The law of the land makes consent between adults the dividing line between what becomes criminal and what is acceptable sexually. However, God’s laws have a higher threshold. His boundaries start with faithfulness and consent, then lead us into the quality of interaction between us sexually and emotionally. That quality is infused with equality.
Galatians 3:27-28 abolishes in Christ the fundamental, deep inequalities of fallen society: hierarchies, control and superiority. ‘For all of you who were baptised into Christ, have clothed yourselves with Christ. There is neither Jew nor Greek, slave nor free, male nor female, for you are all one in Christ Jesus.’
Inherent in racism is the self-taking of superiority, of one person grasping more power over another. This is abhorrent to the gospel of Christ where all are equally valuable, shown in the shedding of Christ’s blood. The next abolition is ‘slave and free’. The mark of the kingdom of Christ coming is that any form of human slavery becomes anathema. The entrenched draw of this evil is illustrated by the fact that it took almost 2,000 years from the writing of Galatians to1838 when slavery was to be even abolished by law, though yet to be achieved in practice. No surprise that it took devoted Christians to achieve the initial law. And as seductive as the taking of power of one human over another divided by race or slavery, is the taking of power of one human over another within our sexuality as male and female. The Christian ethic is anti controlling power in all its shapes and forms, be that in the boardroom, the bedroom or the classroom.
As a result, I believe that any sexual behaviour that involves taking control of another human being, placing one person subjugated to another, is outside of the Christian boundaries. Sadomasochistic practices and any form of control in sex is therefore not acceptable within the Christian ethic, even when all parties are seemingly consenting.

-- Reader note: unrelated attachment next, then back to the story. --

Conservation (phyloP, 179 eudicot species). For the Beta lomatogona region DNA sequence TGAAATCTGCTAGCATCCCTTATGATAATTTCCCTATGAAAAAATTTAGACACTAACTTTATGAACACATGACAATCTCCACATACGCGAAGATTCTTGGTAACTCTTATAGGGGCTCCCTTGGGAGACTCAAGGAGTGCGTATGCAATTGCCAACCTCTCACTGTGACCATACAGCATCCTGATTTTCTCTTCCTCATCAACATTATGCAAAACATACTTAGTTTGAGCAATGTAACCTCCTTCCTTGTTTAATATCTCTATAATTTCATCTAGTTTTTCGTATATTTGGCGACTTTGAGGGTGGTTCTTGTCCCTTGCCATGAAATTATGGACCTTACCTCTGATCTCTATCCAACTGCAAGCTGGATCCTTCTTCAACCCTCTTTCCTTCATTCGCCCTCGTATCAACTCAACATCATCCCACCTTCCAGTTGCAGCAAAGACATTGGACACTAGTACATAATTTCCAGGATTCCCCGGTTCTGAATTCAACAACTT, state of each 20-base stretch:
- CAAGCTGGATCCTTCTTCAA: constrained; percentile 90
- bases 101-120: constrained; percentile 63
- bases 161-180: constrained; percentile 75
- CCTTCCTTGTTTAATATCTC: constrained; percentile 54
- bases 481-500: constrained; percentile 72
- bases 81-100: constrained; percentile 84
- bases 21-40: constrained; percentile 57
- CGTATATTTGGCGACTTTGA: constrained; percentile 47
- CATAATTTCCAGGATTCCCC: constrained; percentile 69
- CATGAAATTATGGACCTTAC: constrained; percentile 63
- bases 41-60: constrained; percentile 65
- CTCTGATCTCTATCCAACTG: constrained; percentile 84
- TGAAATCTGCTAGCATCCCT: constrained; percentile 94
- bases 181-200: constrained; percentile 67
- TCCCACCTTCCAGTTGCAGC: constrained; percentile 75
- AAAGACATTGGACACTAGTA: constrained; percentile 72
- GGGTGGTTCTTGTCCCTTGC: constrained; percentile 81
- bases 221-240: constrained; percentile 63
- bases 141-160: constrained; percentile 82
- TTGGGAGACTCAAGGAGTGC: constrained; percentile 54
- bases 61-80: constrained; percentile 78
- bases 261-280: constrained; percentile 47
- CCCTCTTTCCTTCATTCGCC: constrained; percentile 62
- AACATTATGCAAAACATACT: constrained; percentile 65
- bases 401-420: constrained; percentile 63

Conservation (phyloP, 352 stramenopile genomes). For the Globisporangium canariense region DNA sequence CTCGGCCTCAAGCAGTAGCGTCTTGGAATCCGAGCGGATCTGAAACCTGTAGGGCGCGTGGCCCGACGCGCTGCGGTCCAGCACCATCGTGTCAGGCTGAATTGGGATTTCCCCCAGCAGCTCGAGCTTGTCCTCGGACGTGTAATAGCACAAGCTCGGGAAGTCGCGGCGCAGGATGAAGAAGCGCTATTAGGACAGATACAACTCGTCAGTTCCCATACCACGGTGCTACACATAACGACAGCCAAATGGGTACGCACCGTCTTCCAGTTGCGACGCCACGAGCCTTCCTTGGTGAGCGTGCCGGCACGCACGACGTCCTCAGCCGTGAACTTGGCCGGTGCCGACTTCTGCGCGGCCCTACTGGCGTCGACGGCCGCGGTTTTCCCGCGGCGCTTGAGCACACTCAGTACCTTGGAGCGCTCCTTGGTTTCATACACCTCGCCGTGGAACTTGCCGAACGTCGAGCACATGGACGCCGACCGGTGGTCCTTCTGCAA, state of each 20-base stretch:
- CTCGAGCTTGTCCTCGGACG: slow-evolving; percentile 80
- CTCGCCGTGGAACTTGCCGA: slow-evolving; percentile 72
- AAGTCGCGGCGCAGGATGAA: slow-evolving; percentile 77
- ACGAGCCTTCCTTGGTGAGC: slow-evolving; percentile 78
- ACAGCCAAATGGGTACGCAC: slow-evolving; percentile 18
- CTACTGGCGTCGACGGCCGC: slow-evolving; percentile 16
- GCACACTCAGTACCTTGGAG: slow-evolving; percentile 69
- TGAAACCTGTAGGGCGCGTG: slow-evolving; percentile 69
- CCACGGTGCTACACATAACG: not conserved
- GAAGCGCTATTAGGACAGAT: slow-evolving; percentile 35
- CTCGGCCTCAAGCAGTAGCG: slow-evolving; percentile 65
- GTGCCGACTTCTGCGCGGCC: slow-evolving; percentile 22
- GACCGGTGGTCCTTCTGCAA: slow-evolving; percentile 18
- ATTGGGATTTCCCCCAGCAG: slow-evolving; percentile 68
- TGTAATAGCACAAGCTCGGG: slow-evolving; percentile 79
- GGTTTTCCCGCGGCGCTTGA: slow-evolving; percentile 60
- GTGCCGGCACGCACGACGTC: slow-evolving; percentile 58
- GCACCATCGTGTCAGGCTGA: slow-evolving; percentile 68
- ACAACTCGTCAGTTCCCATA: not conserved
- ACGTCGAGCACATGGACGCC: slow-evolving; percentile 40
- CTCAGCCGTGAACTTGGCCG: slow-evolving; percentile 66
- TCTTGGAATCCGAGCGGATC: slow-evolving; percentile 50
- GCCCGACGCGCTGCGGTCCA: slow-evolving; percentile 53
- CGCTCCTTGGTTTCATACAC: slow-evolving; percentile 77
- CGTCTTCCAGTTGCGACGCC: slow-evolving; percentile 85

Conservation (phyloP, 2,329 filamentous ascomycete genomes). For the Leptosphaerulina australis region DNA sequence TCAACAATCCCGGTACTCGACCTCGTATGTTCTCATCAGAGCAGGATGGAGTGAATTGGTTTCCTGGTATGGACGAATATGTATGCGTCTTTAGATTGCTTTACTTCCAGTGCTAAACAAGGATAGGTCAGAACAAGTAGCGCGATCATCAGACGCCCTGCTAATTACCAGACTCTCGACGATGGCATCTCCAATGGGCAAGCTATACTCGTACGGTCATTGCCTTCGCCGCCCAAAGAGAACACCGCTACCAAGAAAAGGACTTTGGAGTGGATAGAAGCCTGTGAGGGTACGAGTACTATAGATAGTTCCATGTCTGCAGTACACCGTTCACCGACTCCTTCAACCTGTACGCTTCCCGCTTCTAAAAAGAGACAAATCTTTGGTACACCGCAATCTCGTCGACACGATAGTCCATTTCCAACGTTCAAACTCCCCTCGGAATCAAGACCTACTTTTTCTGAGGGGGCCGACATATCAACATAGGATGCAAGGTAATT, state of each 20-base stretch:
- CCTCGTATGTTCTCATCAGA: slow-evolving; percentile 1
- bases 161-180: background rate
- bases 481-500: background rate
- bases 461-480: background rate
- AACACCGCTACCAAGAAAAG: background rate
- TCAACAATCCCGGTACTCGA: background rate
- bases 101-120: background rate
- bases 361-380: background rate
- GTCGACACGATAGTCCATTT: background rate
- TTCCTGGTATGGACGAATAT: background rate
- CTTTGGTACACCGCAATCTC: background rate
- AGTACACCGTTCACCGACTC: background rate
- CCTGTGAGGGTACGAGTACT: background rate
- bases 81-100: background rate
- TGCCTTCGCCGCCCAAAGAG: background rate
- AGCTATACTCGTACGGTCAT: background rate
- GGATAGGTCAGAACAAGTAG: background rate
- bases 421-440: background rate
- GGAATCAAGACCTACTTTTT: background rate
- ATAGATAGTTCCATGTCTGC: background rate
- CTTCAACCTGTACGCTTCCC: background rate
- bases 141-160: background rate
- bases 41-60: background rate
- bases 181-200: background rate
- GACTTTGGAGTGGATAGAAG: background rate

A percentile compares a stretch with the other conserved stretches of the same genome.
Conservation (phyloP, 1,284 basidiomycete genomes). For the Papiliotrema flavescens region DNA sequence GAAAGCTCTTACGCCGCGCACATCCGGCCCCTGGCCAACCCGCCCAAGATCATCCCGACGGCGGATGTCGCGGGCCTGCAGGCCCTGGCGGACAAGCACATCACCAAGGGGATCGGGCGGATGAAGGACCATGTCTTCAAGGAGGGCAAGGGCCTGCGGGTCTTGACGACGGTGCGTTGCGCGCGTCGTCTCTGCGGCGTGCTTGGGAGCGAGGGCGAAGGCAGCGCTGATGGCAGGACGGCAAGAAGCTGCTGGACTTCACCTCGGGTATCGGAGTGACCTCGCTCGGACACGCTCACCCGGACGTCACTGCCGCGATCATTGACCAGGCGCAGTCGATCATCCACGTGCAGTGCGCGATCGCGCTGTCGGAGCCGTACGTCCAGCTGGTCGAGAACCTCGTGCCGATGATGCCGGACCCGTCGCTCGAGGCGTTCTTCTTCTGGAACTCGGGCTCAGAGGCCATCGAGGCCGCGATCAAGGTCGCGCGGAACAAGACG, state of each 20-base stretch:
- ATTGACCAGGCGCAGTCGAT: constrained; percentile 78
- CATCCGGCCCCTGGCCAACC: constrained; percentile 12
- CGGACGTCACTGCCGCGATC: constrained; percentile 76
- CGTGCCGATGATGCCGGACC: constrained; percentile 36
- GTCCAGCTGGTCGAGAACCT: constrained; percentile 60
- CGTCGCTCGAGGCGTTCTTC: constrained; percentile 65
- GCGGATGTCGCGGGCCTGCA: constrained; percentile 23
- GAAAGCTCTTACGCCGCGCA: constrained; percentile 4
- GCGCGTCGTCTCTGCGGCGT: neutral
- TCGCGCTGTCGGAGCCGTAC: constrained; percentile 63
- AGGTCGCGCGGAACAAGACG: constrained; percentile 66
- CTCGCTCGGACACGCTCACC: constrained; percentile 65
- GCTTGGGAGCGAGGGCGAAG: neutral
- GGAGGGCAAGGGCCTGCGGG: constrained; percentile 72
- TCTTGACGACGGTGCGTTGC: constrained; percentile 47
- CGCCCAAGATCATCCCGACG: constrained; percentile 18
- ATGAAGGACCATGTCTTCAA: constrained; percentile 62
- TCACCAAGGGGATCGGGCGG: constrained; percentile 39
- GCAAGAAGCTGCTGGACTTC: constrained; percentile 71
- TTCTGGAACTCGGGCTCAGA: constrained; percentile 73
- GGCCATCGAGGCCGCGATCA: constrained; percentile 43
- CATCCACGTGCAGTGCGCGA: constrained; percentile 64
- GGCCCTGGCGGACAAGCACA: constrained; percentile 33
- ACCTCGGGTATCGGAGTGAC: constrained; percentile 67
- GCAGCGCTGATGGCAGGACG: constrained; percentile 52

The question of enjoying pain raises different issues. I believe God has built pain receptors into our bodies as a warning sign to protect us from damage. How else would we know not to hold our fingers in a candle flame or to stop pushing through when something hurts? Pain is a signal from a loving God whose desire is to protect our physical bodies, not to see us suffer. The book of Revelation describes the new heaven and earth that will one day be, when this fallen order passes away. This gives us a glimpse of God’s ideal heaven on earth, in which there will be ‘no more death or mourning or crying or pain.’ (Revelation 21:4) Pain is not part of God’s ideal. It is a signal that something should stop.
Some people do find themselves getting aroused by pain. However, I would see it as a signal that some psychological healing needs to take place. Sometimes past abusive experiences can have linked pain with arousal for us and so it has become a pattern or association that we are used to. It is important to own the abusive aspects of the experience and relearn healthy sexual bonding that is without any abusive traits, otherwise these patterns can cause us to become abusive ourselves to others and perpetuate the damage.
We are all on a journey sexually: the key is to make that journey towards more wholeness and freedom, and not towards stuff that will take us captive. The twist in the twin topics of control and pain in sex that you have helpfully raised, is that both are renowned as having an addictive poison in them. The wonderful thing about drawing close to Christ in our sexual journey is that he always empowers us out of things that can make us slaves to their mastery over us, and as a result we feel the peace and well-being that comes with freedom. There are more important things than just getting turned on.